My Latest Gartner Research: Competitive Landscape: Content-Aware Data Loss Prevention Market, 2014

Product costs in the DLP market remain relatively high, likely due to strong demand for data protection initiatives against the backdrop of increasing public data breach disclosures. Behavioral analytics and context-aware security capabilities will be critical distinctions in future …

Gartner customers can read this research by clicking here.




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[ISN] Clinkle Gets Hacked Before It Even Launches

http://techcrunch.com/2014/01/30/clinkle-gets-hacked-before-it-even-launches/ By Jordan Crook @jordanrcrook TechCrunch January 30, 2014 Clinkle is the hottest app around to have done mostly nothing. The stealth payments service, which has raised $30 million from big-name investors, has yet to publicly launch. But that doesn’t mean it can’t be hacked. Today, a guest user posted a list of 33 usernames, user IDs, profile photos, and phone numbers to PasteBin. Based on the data provided, it seems as though these users are Clinkle employees who are testing the app. Founder Lucas Duplan is on the list (yep, that’s his Clinkle profile pic, shown above), as well as former Netflix CFO and Clinkle COO Barry McCarthy. Former PayPal exec Mike Liberatore, now Clinkle CFO, is also listed. The data was seemingly accessed through a private API that Clinkle has in place. Referred to by the hacker as “typeahead”, the API appears to be the basis of an autocomplete tool, allowing uses to type a single letter (like ‘A’) and find all usernames starting with that letter (like ‘Adam’ and ‘Andrew’). [Note: Twitter has a similar tool with the same name


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[ISN] Yahoo resets passwords after email hack

http://www.computerworld.com/s/article/9245908/Yahoo_resets_passwords_after_email_hack By Jeremy Kirk IDG News Service January 30, 2014 Yahoo has been resetting email accounts that were targeted in an attack apparently aimed at collecting personal information from recently sent messages, the company said Thursday. The list of usernames and passwords used for the attack was likely collected when another company’s database was breached, Jay Rossiter, a Yahoo senior vice president, said in a blog post. He didn’t name the third party or say how many accounts were affected. “We are working with federal law enforcement to find and prosecute the perpetrators responsible for this attack,” Rossiter wrote. The hackers used a malicious software program to access Mail accounts with the stolen usernames and passwords, he wrote. […]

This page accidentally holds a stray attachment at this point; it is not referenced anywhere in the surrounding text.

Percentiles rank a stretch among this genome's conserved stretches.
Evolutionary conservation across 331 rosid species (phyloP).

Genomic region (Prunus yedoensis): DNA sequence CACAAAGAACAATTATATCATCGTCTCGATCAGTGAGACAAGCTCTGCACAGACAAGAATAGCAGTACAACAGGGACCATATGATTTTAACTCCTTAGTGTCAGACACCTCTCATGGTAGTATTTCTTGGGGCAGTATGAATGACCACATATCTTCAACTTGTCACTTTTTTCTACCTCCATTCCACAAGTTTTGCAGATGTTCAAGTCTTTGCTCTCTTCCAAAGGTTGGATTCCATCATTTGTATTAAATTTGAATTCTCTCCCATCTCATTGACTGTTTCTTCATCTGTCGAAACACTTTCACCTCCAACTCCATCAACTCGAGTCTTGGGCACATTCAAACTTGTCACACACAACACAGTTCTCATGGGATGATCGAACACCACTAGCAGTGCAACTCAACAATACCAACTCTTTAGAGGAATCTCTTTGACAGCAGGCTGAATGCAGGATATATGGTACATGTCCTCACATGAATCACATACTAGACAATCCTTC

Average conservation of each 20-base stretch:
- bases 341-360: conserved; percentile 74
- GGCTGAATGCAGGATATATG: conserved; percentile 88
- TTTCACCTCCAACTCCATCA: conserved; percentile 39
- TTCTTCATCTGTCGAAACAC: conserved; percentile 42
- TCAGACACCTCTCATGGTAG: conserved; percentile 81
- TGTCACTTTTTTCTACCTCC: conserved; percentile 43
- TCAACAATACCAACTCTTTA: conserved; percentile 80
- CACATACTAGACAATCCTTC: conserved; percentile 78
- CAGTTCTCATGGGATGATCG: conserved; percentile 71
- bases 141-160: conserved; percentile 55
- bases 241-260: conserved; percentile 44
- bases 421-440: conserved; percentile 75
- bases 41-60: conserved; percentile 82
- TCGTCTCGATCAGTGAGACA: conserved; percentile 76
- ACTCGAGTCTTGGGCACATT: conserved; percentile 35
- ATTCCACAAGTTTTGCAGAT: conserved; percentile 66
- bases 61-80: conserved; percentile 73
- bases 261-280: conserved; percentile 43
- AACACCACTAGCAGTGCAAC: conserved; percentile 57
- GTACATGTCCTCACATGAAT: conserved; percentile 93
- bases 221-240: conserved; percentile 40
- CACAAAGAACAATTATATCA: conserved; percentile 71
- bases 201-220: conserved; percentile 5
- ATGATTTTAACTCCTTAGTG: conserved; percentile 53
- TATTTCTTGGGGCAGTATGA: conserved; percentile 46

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[ISN] Target Hackers Tapped Vendor Credentials

http://www.informationweek.com/security/attacks-and-breaches/target-hackers-tapped-vendor-credentials/d/d-id/1113641? By Mathew J. Schwartz InformationWeek.com 1/30/2014 Target said Wednesday that the hackers who attacked the company employed access credentials that were hardcoded into a product used by the retailer. “We can confirm that the ongoing forensic investigation has indicated that the intruder stole a vendor’s credentials which were used to access our system,” Target spokeswoman Molly Snyder said Thursday via email. Target declined to identify the vendor whose credentials attackers had obtained, though confirmed that the attack vector has been blocked. “As we have previously shared, we confirmed the breach on December 15 and were able to eliminate the malware and close the access,” she said. “Since that time we have taken extra precautions such as limiting or updating access to some of our platforms while the investigation continues.” Target’s attackers ultimately stole 40 million credit and debit cards collected by the retailer’s point-of-sale (POS) systems, set up a server inside Target’s network to collect that stolen data, then regularly sent it in batches via FTP to a server in Russia. Attackers also stole personal details pertaining to 70 million Target customers. While Target declined to disclose further details from its investigation, security journalist Brian Krebs reported Wednesday that Dell SecureWorks this week released a private report to some of its clients, which suggests that Target’s attackers gained access to Performance Assurance for Microsoft Servers, which is IT infrastructure management software sold by BMC Software. […]


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[ISN] New questions about patient privacy at North Country Hospital

http://www.wcax.com/story/24582782/new-questions-about-patient-privacy-at-north-country-hospital By Melissa Howell WCAX.com Jan 29, 2014 NEWPORT, Vt. – North Country Hospital in Newport received a regulatory citation from the Center for Medicare and Medicaid after two unauthorized employees viewed confidential medical records. It was discovered last fall that the hospital was not conducting proper surveillance when CMS made an unannounced visit. “Medical information from two patients’ records was accessed by two people without, who did have the need to know, they were not involved in the individual’s direct care,” said Fran Keeler of the Vt. Division of Licensing and Protection. Newport residents say this breach raises concerns about patient privacy. “You have to know your records are safe. People shouldn’t be looking at records that they’re not entitled to look at,” said Brandie Barton of Newport. […]